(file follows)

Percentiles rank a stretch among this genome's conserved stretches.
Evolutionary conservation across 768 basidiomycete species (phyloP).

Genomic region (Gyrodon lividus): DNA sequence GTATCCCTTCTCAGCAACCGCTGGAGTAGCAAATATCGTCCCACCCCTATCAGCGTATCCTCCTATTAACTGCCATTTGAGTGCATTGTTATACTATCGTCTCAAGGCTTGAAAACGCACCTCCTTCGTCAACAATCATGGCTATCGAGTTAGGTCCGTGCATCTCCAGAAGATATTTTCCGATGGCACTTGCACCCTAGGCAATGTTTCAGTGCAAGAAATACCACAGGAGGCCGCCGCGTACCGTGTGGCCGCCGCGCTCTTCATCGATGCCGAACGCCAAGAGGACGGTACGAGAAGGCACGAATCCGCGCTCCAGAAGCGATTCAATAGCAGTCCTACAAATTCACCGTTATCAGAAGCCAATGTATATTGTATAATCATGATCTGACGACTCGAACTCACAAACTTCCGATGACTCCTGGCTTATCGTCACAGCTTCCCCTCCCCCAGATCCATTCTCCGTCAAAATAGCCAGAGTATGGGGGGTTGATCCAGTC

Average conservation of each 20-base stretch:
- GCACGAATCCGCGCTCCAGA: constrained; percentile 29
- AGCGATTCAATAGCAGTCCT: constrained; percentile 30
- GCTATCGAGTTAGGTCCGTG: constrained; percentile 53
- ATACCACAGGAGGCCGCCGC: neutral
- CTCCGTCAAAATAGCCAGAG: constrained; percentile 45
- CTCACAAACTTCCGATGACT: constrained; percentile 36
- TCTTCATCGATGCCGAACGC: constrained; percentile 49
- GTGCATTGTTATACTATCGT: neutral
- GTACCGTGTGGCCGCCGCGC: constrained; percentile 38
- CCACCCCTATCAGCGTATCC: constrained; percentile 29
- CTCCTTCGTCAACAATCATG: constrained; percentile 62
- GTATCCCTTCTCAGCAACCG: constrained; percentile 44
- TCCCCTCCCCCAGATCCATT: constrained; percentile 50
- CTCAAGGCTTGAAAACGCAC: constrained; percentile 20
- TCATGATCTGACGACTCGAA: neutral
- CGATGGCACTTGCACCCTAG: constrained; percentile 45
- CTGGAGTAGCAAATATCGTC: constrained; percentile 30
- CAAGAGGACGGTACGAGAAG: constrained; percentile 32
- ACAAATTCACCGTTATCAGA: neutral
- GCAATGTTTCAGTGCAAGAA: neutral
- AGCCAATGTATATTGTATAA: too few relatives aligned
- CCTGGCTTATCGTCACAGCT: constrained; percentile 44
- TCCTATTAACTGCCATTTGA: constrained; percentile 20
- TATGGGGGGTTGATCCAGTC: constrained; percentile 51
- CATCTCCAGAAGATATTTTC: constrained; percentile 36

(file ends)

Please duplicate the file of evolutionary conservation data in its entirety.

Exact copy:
Percentiles rank a stretch among this genome's conserved stretches.
Evolutionary conservation across 768 basidiomycete species (phyloP).

Genomic region (Gyrodon lividus): DNA sequence GTATCCCTTCTCAGCAACCGCTGGAGTAGCAAATATCGTCCCACCCCTATCAGCGTATCCTCCTATTAACTGCCATTTGAGTGCATTGTTATACTATCGTCTCAAGGCTTGAAAACGCACCTCCTTCGTCAACAATCATGGCTATCGAGTTAGGTCCGTGCATCTCCAGAAGATATTTTCCGATGGCACTTGCACCCTAGGCAATGTTTCAGTGCAAGAAATACCACAGGAGGCCGCCGCGTACCGTGTGGCCGCCGCGCTCTTCATCGATGCCGAACGCCAAGAGGACGGTACGAGAAGGCACGAATCCGCGCTCCAGAAGCGATTCAATAGCAGTCCTACAAATTCACCGTTATCAGAAGCCAATGTATATTGTATAATCATGATCTGACGACTCGAACTCACAAACTTCCGATGACTCCTGGCTTATCGTCACAGCTTCCCCTCCCCCAGATCCATTCTCCGTCAAAATAGCCAGAGTATGGGGGGTTGATCCAGTC

Average conservation of each 20-base stretch:
- GCACGAATCCGCGCTCCAGA: constrained; percentile 29
- AGCGATTCAATAGCAGTCCT: constrained; percentile 30
- GCTATCGAGTTAGGTCCGTG: constrained; percentile 53
- ATACCACAGGAGGCCGCCGC: neutral
- CTCCGTCAAAATAGCCAGAG: constrained; percentile 45
- CTCACAAACTTCCGATGACT: constrained; percentile 36
- TCTTCATCGATGCCGAACGC: constrained; percentile 49
- GTGCATTGTTATACTATCGT: neutral
- GTACCGTGTGGCCGCCGCGC: constrained; percentile 38
- CCACCCCTATCAGCGTATCC: constrained; percentile 29
- CTCCTTCGTCAACAATCATG: constrained; percentile 62
- GTATCCCTTCTCAGCAACCG: constrained; percentile 44
- TCCCCTCCCCCAGATCCATT: constrained; percentile 50
- CTCAAGGCTTGAAAACGCAC: constrained; percentile 20
- TCATGATCTGACGACTCGAA: neutral
- CGATGGCACTTGCACCCTAG: constrained; percentile 45
- CTGGAGTAGCAAATATCGTC: constrained; percentile 30
- CAAGAGGACGGTACGAGAAG: constrained; percentile 32
- ACAAATTCACCGTTATCAGA: neutral
- GCAATGTTTCAGTGCAAGAA: neutral
- AGCCAATGTATATTGTATAA: too few relatives aligned
- CCTGGCTTATCGTCACAGCT: constrained; percentile 44
- TCCTATTAACTGCCATTTGA: constrained; percentile 20
- TATGGGGGGTTGATCCAGTC: constrained; percentile 51
- CATCTCCAGAAGATATTTTC: constrained; percentile 36